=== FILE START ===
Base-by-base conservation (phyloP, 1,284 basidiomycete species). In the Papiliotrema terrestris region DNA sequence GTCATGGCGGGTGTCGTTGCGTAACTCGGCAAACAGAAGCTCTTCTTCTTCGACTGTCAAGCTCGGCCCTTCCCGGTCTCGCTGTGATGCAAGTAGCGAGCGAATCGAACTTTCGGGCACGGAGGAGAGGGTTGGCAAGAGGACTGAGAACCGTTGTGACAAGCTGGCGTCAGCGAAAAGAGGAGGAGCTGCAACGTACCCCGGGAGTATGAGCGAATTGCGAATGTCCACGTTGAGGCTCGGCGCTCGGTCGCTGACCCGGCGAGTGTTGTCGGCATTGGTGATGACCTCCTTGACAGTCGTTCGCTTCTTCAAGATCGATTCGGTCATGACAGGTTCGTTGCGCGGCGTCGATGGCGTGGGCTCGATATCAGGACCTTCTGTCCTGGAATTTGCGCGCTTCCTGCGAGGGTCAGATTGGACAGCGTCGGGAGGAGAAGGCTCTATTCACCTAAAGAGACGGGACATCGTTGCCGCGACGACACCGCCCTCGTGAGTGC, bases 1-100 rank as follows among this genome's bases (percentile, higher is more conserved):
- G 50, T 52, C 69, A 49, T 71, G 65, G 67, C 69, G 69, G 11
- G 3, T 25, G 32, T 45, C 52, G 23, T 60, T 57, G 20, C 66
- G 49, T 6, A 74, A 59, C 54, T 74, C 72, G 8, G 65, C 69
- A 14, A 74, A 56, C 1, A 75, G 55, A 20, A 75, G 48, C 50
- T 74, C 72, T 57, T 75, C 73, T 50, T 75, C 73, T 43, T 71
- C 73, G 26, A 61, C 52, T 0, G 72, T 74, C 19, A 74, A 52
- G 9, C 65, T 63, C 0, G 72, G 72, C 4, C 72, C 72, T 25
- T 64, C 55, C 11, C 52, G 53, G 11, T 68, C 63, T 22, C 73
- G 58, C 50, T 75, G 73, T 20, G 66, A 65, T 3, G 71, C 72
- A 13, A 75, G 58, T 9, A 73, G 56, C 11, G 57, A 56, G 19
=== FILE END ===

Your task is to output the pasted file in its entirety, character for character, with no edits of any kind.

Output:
Base-by-base conservation (phyloP, 1,284 basidiomycete species). In the Papiliotrema terrestris region DNA sequence GTCATGGCGGGTGTCGTTGCGTAACTCGGCAAACAGAAGCTCTTCTTCTTCGACTGTCAAGCTCGGCCCTTCCCGGTCTCGCTGTGATGCAAGTAGCGAGCGAATCGAACTTTCGGGCACGGAGGAGAGGGTTGGCAAGAGGACTGAGAACCGTTGTGACAAGCTGGCGTCAGCGAAAAGAGGAGGAGCTGCAACGTACCCCGGGAGTATGAGCGAATTGCGAATGTCCACGTTGAGGCTCGGCGCTCGGTCGCTGACCCGGCGAGTGTTGTCGGCATTGGTGATGACCTCCTTGACAGTCGTTCGCTTCTTCAAGATCGATTCGGTCATGACAGGTTCGTTGCGCGGCGTCGATGGCGTGGGCTCGATATCAGGACCTTCTGTCCTGGAATTTGCGCGCTTCCTGCGAGGGTCAGATTGGACAGCGTCGGGAGGAGAAGGCTCTATTCACCTAAAGAGACGGGACATCGTTGCCGCGACGACACCGCCCTCGTGAGTGC, bases 1-100 rank as follows among this genome's bases (percentile, higher is more conserved):
- G 50, T 52, C 69, A 49, T 71, G 65, G 67, C 69, G 69, G 11
- G 3, T 25, G 32, T 45, C 52, G 23, T 60, T 57, G 20, C 66
- G 49, T 6, A 74, A 59, C 54, T 74, C 72, G 8, G 65, C 69
- A 14, A 74, A 56, C 1, A 75, G 55, A 20, A 75, G 48, C 50
- T 74, C 72, T 57, T 75, C 73, T 50, T 75, C 73, T 43, T 71
- C 73, G 26, A 61, C 52, T 0, G 72, T 74, C 19, A 74, A 52
- G 9, C 65, T 63, C 0, G 72, G 72, C 4, C 72, C 72, T 25
- T 64, C 55, C 11, C 52, G 53, G 11, T 68, C 63, T 22, C 73
- G 58, C 50, T 75, G 73, T 20, G 66, A 65, T 3, G 71, C 72
- A 13, A 75, G 58, T 9, A 73, G 56, C 11, G 57, A 56, G 19